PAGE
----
Tremble, earth before the Lord

Before the God of Jacob, Who turned the rock into a pool of water,

The flint into a fountain of water. Psalm 114:17—18

Does it ever seem that God delivered you out of the frying pan and into the fire? The Israelites often felt this way in their exodus from Egypt. After camping at Elim, a place with 12 springs and seventy date palms, the Israelites were led into the wilderness without much food. There they grumbled, “Would that we had died by the Lord’s hand in the land of Egypt when we sat by the pots of meal, when we ate bread to the full; for you have brought us out into this wilderness to kill this whole assembly of hunger.” They thought, “At least we would have died fat and happy.”

Despite their whiny attitude and lack of faith, God sent them manna. Soon, however, they are in the wilderness again—this time without water. They again grumbled against Moses, “Why, now, have you brought us up from Egypt, to kill us and our children and our livestock with thirst?” God instructs Moses to strike the flint with his staff. Water springs forth and all the people and their animals drink.

In the past, I have always felt outrage at the Israelite’s failure to trust God. After the miracles in Egypt, the parting of the sea, and the manna, how could they not trust God? Not only did they not trust God’s deliverance, but they doubted His good intentions. They did not trust His love. How dare they grumble and doubt His goodness!

I am, I have discovered, an Israelite. I have survived (thus far) prostate cancer. Teckla has survived breast cancer and the removal of her gall bladder. Together we are (thus far) surviving the death of Peter, our oldest son.  God has brought us through much, Teckla is now experiencing progressive dementia. Has God saved Teckla from cancer just so she could go through the long death of dementia? Has God given us grace to endure the agony of losing a child, just so we can wander in the bewilderment of dementia?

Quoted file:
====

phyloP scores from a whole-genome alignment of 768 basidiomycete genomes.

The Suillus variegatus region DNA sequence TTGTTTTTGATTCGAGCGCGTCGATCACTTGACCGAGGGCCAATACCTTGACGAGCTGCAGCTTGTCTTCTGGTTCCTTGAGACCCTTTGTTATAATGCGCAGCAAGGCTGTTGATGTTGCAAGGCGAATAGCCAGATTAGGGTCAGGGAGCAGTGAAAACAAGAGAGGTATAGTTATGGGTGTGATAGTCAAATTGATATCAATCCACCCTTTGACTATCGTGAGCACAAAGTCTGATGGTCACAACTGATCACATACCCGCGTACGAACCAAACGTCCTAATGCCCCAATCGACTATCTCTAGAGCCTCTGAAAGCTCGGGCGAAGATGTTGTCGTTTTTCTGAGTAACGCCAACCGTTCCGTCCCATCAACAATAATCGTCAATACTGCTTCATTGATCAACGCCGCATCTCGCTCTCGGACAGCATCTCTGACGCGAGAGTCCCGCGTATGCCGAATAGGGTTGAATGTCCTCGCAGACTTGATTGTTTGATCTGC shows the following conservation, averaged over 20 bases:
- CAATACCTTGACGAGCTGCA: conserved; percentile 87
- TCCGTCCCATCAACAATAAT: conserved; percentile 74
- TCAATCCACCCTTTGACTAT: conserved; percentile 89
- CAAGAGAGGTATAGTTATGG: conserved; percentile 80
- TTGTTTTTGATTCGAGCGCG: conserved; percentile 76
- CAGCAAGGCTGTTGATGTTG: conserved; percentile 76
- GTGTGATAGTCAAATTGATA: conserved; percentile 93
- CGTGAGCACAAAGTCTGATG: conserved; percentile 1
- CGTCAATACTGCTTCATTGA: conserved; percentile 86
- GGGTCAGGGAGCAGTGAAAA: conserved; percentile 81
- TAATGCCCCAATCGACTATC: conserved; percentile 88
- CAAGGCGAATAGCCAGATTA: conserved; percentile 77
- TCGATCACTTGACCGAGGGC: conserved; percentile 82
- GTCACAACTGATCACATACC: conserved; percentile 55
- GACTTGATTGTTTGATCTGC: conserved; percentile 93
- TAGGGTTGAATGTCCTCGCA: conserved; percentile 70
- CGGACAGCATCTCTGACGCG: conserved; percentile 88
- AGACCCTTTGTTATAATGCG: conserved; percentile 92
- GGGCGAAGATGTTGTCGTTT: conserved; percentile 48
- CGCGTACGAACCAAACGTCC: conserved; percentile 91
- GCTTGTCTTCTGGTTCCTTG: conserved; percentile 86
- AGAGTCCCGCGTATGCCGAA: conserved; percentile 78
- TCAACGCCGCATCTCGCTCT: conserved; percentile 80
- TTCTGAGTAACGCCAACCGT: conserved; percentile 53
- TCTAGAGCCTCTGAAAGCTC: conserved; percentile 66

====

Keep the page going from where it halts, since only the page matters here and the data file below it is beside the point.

I don’t know. However, the story of God bringing water from the flint became central to how Israel understood God. In Psalm 114:18 the God of Jacob is identified as the one “who turned the rock to a pool of water, the flint into a fountain of water.”

I know this: God can bring life from hard things. Cancer was hard, dementia harder. But I serve a God who can bring life and blessing from the hardest things. Nothing in my life has been as hard as facing Teckla’s dementia. It is flint, and it is hard to believe more than my tears will flow from it. I want to tremble not before her dementia but before the Lord, the God of Jacob.

Unlike the Israelites, I am convinced of God’s kind intentions and limitless love. For those who have put their faith in Jesus, God will crack open death itself—the hardest rock we face—and bring forth resurrection, joy, and life. I trust in a God who can bring life from flint, whether that be healing, enduring, or death. God will make the flint a fountain.

About Mark

I live in Myrtle Point, Oregon with my wife Teckla and am the father of four boys. Currently I teach writing and literature at Southwest Oregon Community College. I am a graduate of Myrtle Point High School, Northwest Nazarene College, and have a Masters in English from Washington State University.
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